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Shift work leads to different health complications for men and women

Experts worry about the impact this type of work can have on consumers’ immune systems

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Photo (c) Srdjan Pav - Getty Images
Several recent studies have revealed that consumers who do shift work can be more susceptible to diseases, including diabetes, heart disease, and cancer

Now, a new study conducted by researchers from the University of Waterloo has confirmed that shift work can increase consumers’ risk of health complications, but the findings show that men and women are affected differently. 

“Because our immune system is affected by the circadian clock, our ability to mount an immune response changes during the day,” said researcher Anita Layton. “How likely are you to fight off an infection that occurs in the morning than midday? The answer depends on whether you are a man or a woman, and whether you are among the quarter of the modern-day labour force that work an irregular schedule.” 

Disruptions to the circadian clock can impact health

Working in shifts disrupts the body’s natural circadian rhythm because waking and sleeping hours typically don’t line up with traditional morning and evening times. While other studies have found that this ultimately makes consumers more susceptible to illness, the team on this project wanted to see if men and women were affected differently.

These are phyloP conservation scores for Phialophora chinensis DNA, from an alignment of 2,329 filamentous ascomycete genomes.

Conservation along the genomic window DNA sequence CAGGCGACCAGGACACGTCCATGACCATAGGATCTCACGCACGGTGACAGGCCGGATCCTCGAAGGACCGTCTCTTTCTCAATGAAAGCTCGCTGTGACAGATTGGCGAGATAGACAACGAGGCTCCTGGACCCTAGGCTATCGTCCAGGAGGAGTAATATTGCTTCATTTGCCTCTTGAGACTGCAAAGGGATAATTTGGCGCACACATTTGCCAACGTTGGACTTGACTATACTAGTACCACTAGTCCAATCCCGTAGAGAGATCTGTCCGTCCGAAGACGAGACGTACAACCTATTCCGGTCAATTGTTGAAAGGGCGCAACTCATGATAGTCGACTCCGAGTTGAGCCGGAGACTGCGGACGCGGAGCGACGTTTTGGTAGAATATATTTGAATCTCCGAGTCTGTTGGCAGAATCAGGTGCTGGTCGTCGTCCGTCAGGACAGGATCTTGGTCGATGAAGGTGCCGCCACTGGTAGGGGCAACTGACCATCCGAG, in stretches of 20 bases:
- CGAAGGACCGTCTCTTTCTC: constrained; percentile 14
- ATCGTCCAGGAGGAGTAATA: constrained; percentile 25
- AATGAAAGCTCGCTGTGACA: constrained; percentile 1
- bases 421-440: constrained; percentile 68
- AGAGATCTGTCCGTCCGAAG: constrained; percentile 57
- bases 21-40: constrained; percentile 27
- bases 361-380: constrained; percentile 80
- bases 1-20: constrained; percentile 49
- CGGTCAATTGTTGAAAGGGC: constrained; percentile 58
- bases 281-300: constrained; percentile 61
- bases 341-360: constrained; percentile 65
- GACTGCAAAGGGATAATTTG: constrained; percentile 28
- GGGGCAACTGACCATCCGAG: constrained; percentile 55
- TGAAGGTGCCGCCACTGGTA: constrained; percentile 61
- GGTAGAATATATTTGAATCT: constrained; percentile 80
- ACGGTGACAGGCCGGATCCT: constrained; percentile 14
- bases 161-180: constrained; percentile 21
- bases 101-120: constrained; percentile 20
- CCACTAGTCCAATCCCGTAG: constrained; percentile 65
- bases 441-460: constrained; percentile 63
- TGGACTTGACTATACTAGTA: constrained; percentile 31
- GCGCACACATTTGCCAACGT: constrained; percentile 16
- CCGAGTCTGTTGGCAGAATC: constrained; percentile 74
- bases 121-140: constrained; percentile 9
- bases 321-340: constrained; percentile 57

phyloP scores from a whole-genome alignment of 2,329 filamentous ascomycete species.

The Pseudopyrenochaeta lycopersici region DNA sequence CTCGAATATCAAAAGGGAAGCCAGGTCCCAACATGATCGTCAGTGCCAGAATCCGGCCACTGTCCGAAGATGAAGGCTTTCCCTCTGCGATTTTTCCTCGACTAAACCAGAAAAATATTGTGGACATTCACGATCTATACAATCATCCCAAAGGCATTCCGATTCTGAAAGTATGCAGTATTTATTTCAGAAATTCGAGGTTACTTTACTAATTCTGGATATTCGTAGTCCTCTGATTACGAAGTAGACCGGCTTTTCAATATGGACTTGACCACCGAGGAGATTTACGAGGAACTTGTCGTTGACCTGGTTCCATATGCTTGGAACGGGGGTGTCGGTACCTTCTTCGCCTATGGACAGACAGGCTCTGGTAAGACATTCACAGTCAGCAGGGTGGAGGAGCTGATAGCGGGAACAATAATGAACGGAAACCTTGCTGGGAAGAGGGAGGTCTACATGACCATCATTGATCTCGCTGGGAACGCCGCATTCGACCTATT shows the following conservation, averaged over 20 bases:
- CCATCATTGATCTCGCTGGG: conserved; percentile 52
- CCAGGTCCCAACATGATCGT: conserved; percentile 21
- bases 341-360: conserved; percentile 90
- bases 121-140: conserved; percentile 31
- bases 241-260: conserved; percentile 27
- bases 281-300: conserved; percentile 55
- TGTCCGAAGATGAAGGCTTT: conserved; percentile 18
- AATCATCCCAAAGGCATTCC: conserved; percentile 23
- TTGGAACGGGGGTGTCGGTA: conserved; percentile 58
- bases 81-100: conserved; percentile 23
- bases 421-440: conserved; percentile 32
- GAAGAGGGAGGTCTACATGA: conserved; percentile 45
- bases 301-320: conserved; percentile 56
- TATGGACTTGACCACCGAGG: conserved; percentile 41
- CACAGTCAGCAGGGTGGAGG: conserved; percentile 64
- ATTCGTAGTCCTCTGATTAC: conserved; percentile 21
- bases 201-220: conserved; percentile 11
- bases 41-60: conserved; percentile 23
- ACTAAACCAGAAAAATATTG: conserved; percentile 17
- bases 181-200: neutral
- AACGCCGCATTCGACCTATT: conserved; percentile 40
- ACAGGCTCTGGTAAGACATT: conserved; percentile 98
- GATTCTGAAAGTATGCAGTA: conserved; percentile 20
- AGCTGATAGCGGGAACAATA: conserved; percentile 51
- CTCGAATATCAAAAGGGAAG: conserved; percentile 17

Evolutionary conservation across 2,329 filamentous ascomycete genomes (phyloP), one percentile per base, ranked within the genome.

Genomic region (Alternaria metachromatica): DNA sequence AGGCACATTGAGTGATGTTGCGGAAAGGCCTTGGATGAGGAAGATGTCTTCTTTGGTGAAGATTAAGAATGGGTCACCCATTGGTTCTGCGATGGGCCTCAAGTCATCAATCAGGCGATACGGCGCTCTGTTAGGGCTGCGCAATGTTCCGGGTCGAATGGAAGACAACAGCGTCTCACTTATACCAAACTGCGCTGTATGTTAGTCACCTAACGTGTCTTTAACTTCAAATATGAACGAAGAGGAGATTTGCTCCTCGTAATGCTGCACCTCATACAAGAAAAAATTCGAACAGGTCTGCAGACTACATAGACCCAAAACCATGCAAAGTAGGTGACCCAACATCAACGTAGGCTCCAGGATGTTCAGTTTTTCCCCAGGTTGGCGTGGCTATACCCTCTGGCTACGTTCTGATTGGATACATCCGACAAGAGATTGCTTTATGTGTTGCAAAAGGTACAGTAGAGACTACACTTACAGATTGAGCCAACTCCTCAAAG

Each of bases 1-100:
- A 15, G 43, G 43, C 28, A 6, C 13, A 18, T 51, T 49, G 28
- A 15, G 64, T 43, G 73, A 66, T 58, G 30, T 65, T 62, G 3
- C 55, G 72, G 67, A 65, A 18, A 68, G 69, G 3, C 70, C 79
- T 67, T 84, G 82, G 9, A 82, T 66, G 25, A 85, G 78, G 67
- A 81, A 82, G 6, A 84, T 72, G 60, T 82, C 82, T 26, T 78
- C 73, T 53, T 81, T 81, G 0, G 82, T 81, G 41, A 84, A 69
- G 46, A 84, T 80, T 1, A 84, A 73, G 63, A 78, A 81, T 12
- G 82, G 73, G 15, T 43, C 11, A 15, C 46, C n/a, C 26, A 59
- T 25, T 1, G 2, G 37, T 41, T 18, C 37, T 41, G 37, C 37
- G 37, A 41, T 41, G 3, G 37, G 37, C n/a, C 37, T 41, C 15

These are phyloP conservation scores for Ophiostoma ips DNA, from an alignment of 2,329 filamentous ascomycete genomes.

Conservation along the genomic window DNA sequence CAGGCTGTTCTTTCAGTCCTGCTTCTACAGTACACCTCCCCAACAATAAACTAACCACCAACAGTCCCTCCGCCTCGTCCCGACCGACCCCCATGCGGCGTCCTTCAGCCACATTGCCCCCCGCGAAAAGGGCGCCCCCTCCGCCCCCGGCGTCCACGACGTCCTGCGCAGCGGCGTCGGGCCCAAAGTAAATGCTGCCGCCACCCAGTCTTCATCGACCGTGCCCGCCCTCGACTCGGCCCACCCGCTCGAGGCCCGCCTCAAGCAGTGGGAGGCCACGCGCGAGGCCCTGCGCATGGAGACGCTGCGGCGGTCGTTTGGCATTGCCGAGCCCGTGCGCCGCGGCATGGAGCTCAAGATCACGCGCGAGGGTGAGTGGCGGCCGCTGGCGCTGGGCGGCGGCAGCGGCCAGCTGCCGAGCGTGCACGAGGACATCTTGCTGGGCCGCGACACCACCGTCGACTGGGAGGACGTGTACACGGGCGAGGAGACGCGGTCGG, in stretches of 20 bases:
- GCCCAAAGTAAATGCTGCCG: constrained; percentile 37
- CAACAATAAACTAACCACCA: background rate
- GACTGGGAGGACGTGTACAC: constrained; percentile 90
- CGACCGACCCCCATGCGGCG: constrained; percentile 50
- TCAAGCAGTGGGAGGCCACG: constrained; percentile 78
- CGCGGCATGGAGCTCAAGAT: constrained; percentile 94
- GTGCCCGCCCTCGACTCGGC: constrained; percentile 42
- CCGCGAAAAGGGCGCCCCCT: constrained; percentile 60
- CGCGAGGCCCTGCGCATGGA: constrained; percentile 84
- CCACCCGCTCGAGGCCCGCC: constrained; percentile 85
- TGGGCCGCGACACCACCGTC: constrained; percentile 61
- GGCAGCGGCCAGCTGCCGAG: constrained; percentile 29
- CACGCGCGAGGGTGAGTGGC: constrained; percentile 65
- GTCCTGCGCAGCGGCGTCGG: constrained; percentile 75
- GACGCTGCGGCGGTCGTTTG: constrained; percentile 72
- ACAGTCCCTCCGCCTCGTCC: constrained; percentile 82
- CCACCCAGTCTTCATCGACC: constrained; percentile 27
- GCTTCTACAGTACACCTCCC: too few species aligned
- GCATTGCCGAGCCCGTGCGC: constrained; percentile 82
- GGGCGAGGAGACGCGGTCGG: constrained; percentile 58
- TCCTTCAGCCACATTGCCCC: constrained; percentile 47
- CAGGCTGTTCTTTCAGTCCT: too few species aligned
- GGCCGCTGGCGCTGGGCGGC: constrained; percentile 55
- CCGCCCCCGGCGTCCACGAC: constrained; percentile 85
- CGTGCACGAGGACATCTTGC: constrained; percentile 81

The researchers created a computer-based model that simulated how both men and women would respond to shift work. They paid close attention to several key measures, including inflammatory markers, genes related to circadian rhythm, and the body’s overall immune response. 

The researchers learned that men’s and women’s immune systems respond differently to shift work, especially when an infection is present. They found that our bodies have a harder time fighting off infection during the nighttime hours, and men are more likely to struggle with this than women. 

They explained that in the time typically right before bed, our bodies are unable to produce the necessary defense against infections. When consumers are working during those hours, it can make the body even more vulnerable to illness. The study also demonstrated that shift workers generally had different immune responses than those who worked more traditional daytime hours. 

The researchers hope that these findings highlight the differences in how men and women respond to shift work and the overarching health risks associated with this type of work. 

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